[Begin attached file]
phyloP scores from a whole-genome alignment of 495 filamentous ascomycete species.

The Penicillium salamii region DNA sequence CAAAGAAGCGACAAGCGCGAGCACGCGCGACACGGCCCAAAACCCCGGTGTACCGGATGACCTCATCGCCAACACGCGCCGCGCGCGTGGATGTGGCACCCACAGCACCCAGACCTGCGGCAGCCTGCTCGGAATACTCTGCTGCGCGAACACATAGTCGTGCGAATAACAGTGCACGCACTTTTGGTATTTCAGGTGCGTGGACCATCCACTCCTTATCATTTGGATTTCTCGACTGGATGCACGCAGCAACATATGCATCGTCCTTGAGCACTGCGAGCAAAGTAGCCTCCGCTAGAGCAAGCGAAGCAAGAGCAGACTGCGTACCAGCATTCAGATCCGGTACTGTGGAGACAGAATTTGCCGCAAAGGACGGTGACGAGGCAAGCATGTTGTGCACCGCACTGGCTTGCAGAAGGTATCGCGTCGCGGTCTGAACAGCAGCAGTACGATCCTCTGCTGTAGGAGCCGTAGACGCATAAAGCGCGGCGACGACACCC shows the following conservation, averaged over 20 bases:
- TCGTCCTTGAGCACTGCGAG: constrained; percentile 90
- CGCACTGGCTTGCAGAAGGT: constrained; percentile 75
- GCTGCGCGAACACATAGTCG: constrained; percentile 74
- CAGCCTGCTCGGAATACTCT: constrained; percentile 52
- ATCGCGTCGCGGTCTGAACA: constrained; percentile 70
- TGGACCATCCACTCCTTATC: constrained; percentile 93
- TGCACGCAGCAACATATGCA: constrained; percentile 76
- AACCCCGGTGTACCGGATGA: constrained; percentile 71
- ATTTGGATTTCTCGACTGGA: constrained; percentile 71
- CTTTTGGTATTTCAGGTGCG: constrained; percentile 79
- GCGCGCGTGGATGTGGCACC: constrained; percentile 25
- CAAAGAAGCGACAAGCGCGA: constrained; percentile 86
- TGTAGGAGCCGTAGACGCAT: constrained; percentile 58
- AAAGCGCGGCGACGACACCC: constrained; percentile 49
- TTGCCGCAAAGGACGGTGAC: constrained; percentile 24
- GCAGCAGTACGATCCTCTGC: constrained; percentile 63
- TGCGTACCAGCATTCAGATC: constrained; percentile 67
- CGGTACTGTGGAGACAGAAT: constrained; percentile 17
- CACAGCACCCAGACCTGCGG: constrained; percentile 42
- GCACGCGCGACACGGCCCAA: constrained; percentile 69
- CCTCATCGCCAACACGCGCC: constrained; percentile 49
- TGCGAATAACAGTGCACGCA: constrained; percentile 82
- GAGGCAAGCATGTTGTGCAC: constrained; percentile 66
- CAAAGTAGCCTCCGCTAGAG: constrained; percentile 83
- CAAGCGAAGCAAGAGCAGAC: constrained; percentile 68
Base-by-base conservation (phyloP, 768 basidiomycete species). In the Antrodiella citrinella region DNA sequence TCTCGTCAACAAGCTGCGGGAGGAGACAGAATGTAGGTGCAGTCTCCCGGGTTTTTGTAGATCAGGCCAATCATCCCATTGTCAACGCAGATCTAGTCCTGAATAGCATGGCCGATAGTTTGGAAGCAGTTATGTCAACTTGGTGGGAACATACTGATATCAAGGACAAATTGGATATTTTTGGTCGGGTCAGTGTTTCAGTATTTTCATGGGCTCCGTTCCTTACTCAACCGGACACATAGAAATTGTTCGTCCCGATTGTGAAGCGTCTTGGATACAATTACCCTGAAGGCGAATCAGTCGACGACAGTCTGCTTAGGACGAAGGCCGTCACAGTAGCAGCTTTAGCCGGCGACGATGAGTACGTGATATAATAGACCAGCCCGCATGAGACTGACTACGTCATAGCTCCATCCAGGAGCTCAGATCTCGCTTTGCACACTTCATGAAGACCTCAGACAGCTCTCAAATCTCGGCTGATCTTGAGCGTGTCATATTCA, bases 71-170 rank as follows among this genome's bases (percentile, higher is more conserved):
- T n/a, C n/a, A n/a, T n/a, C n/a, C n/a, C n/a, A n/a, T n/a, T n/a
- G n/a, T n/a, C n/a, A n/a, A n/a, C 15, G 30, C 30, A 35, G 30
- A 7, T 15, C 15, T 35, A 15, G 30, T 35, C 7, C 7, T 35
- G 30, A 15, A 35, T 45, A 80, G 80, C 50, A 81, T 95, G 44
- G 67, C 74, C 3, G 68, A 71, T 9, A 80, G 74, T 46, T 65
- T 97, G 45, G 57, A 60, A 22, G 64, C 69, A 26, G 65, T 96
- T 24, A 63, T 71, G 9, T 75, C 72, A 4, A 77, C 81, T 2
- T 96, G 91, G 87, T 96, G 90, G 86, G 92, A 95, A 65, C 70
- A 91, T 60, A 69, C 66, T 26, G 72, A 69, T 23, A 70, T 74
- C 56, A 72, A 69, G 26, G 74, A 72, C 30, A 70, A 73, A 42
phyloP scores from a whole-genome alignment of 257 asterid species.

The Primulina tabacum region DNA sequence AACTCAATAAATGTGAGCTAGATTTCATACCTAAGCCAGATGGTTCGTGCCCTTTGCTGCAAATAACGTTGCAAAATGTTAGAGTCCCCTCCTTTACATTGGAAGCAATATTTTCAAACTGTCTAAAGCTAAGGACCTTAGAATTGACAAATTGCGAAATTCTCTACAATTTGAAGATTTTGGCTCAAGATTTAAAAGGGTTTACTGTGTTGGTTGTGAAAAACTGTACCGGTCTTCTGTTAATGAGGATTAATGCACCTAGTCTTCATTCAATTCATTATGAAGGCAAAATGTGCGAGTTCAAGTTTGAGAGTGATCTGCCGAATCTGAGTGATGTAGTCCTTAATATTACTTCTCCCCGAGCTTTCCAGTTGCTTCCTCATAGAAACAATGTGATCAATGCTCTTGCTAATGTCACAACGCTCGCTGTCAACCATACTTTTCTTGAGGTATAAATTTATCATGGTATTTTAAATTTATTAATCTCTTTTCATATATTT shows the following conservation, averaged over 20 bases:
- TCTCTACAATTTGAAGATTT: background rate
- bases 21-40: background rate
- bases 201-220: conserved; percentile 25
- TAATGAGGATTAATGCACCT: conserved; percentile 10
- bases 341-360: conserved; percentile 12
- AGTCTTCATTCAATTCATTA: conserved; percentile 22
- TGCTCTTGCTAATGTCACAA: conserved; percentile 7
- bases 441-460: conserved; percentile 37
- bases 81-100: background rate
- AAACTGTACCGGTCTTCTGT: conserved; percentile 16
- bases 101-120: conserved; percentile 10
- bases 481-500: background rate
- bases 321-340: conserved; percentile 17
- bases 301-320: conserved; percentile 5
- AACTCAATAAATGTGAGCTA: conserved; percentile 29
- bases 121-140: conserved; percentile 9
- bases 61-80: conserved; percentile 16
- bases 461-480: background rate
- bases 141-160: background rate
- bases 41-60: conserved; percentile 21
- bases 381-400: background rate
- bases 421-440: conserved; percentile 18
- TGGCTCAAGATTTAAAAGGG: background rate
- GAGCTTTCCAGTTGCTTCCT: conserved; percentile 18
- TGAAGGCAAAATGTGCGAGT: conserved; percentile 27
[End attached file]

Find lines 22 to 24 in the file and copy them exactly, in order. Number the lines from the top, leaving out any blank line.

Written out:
- GCACGCGCGACACGGCCCAA: constrained; percentile 69
- CCTCATCGCCAACACGCGCC: constrained; percentile 49
- TGCGAATAACAGTGCACGCA: constrained; percentile 82